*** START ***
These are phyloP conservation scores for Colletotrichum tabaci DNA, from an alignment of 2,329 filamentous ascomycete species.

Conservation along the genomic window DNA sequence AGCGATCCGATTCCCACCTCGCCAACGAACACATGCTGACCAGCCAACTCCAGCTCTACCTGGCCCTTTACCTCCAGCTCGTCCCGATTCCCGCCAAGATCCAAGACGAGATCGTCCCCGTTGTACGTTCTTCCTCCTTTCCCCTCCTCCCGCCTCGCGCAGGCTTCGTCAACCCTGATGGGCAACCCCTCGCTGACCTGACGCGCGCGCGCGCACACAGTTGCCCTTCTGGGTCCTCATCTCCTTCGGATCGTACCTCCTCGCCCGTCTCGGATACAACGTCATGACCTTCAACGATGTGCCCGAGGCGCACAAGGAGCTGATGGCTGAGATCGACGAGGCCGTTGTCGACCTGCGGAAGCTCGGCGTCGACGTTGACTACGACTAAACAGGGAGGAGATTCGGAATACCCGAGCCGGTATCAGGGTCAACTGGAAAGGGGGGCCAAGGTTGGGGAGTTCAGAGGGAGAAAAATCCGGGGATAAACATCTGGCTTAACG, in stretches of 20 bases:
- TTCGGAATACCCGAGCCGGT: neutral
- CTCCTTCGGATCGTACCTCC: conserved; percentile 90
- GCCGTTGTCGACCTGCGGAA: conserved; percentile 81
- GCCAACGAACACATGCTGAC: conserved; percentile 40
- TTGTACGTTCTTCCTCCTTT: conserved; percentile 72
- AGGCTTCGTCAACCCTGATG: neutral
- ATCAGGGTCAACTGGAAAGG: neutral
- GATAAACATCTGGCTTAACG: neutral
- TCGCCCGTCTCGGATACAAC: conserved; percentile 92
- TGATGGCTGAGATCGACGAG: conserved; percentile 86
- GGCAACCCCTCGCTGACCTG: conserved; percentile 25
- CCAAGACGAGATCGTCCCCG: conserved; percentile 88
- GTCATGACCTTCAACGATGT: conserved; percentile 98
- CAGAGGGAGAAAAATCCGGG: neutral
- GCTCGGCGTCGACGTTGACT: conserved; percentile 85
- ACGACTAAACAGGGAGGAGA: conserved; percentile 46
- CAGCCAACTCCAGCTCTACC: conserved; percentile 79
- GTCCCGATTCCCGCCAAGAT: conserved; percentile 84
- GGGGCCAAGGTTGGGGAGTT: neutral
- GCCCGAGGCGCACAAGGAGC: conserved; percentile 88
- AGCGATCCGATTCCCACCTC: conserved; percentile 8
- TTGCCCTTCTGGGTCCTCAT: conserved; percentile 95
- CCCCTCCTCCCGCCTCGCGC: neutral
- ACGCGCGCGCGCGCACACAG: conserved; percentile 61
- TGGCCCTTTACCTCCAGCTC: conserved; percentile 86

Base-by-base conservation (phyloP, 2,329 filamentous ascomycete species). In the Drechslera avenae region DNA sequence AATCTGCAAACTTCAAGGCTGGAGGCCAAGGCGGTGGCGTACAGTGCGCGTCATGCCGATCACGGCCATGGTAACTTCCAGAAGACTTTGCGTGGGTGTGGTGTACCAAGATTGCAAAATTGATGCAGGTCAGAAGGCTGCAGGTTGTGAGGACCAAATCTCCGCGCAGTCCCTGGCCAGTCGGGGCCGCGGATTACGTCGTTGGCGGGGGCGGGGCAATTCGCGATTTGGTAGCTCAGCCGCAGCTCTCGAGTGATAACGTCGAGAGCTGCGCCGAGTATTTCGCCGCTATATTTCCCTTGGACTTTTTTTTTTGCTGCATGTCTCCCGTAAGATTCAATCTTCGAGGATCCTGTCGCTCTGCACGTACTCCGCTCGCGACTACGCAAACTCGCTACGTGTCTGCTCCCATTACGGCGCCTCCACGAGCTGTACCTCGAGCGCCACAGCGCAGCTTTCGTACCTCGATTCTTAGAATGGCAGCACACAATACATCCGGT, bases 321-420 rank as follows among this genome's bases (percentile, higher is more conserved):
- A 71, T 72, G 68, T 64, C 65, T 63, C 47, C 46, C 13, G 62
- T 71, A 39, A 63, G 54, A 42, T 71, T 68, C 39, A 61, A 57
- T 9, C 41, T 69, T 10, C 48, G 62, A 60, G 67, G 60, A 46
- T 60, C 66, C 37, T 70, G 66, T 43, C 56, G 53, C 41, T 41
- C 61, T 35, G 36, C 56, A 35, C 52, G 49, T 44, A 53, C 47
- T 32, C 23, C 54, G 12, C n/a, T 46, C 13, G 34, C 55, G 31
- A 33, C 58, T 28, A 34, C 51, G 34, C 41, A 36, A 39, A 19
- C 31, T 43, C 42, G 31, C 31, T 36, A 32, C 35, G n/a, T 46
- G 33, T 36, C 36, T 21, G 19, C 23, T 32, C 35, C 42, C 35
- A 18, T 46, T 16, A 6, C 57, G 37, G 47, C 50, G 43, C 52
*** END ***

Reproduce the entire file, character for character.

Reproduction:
These are phyloP conservation scores for Colletotrichum tabaci DNA, from an alignment of 2,329 filamentous ascomycete species.

Conservation along the genomic window DNA sequence AGCGATCCGATTCCCACCTCGCCAACGAACACATGCTGACCAGCCAACTCCAGCTCTACCTGGCCCTTTACCTCCAGCTCGTCCCGATTCCCGCCAAGATCCAAGACGAGATCGTCCCCGTTGTACGTTCTTCCTCCTTTCCCCTCCTCCCGCCTCGCGCAGGCTTCGTCAACCCTGATGGGCAACCCCTCGCTGACCTGACGCGCGCGCGCGCACACAGTTGCCCTTCTGGGTCCTCATCTCCTTCGGATCGTACCTCCTCGCCCGTCTCGGATACAACGTCATGACCTTCAACGATGTGCCCGAGGCGCACAAGGAGCTGATGGCTGAGATCGACGAGGCCGTTGTCGACCTGCGGAAGCTCGGCGTCGACGTTGACTACGACTAAACAGGGAGGAGATTCGGAATACCCGAGCCGGTATCAGGGTCAACTGGAAAGGGGGGCCAAGGTTGGGGAGTTCAGAGGGAGAAAAATCCGGGGATAAACATCTGGCTTAACG, in stretches of 20 bases:
- TTCGGAATACCCGAGCCGGT: neutral
- CTCCTTCGGATCGTACCTCC: conserved; percentile 90
- GCCGTTGTCGACCTGCGGAA: conserved; percentile 81
- GCCAACGAACACATGCTGAC: conserved; percentile 40
- TTGTACGTTCTTCCTCCTTT: conserved; percentile 72
- AGGCTTCGTCAACCCTGATG: neutral
- ATCAGGGTCAACTGGAAAGG: neutral
- GATAAACATCTGGCTTAACG: neutral
- TCGCCCGTCTCGGATACAAC: conserved; percentile 92
- TGATGGCTGAGATCGACGAG: conserved; percentile 86
- GGCAACCCCTCGCTGACCTG: conserved; percentile 25
- CCAAGACGAGATCGTCCCCG: conserved; percentile 88
- GTCATGACCTTCAACGATGT: conserved; percentile 98
- CAGAGGGAGAAAAATCCGGG: neutral
- GCTCGGCGTCGACGTTGACT: conserved; percentile 85
- ACGACTAAACAGGGAGGAGA: conserved; percentile 46
- CAGCCAACTCCAGCTCTACC: conserved; percentile 79
- GTCCCGATTCCCGCCAAGAT: conserved; percentile 84
- GGGGCCAAGGTTGGGGAGTT: neutral
- GCCCGAGGCGCACAAGGAGC: conserved; percentile 88
- AGCGATCCGATTCCCACCTC: conserved; percentile 8
- TTGCCCTTCTGGGTCCTCAT: conserved; percentile 95
- CCCCTCCTCCCGCCTCGCGC: neutral
- ACGCGCGCGCGCGCACACAG: conserved; percentile 61
- TGGCCCTTTACCTCCAGCTC: conserved; percentile 86

Base-by-base conservation (phyloP, 2,329 filamentous ascomycete species). In the Drechslera avenae region DNA sequence AATCTGCAAACTTCAAGGCTGGAGGCCAAGGCGGTGGCGTACAGTGCGCGTCATGCCGATCACGGCCATGGTAACTTCCAGAAGACTTTGCGTGGGTGTGGTGTACCAAGATTGCAAAATTGATGCAGGTCAGAAGGCTGCAGGTTGTGAGGACCAAATCTCCGCGCAGTCCCTGGCCAGTCGGGGCCGCGGATTACGTCGTTGGCGGGGGCGGGGCAATTCGCGATTTGGTAGCTCAGCCGCAGCTCTCGAGTGATAACGTCGAGAGCTGCGCCGAGTATTTCGCCGCTATATTTCCCTTGGACTTTTTTTTTTGCTGCATGTCTCCCGTAAGATTCAATCTTCGAGGATCCTGTCGCTCTGCACGTACTCCGCTCGCGACTACGCAAACTCGCTACGTGTCTGCTCCCATTACGGCGCCTCCACGAGCTGTACCTCGAGCGCCACAGCGCAGCTTTCGTACCTCGATTCTTAGAATGGCAGCACACAATACATCCGGT, bases 321-420 rank as follows among this genome's bases (percentile, higher is more conserved):
- A 71, T 72, G 68, T 64, C 65, T 63, C 47, C 46, C 13, G 62
- T 71, A 39, A 63, G 54, A 42, T 71, T 68, C 39, A 61, A 57
- T 9, C 41, T 69, T 10, C 48, G 62, A 60, G 67, G 60, A 46
- T 60, C 66, C 37, T 70, G 66, T 43, C 56, G 53, C 41, T 41
- C 61, T 35, G 36, C 56, A 35, C 52, G 49, T 44, A 53, C 47
- T 32, C 23, C 54, G 12, C n/a, T 46, C 13, G 34, C 55, G 31
- A 33, C 58, T 28, A 34, C 51, G 34, C 41, A 36, A 39, A 19
- C 31, T 43, C 42, G 31, C 31, T 36, A 32, C 35, G n/a, T 46
- G 33, T 36, C 36, T 21, G 19, C 23, T 32, C 35, C 42, C 35
- A 18, T 46, T 16, A 6, C 57, G 37, G 47, C 50, G 43, C 52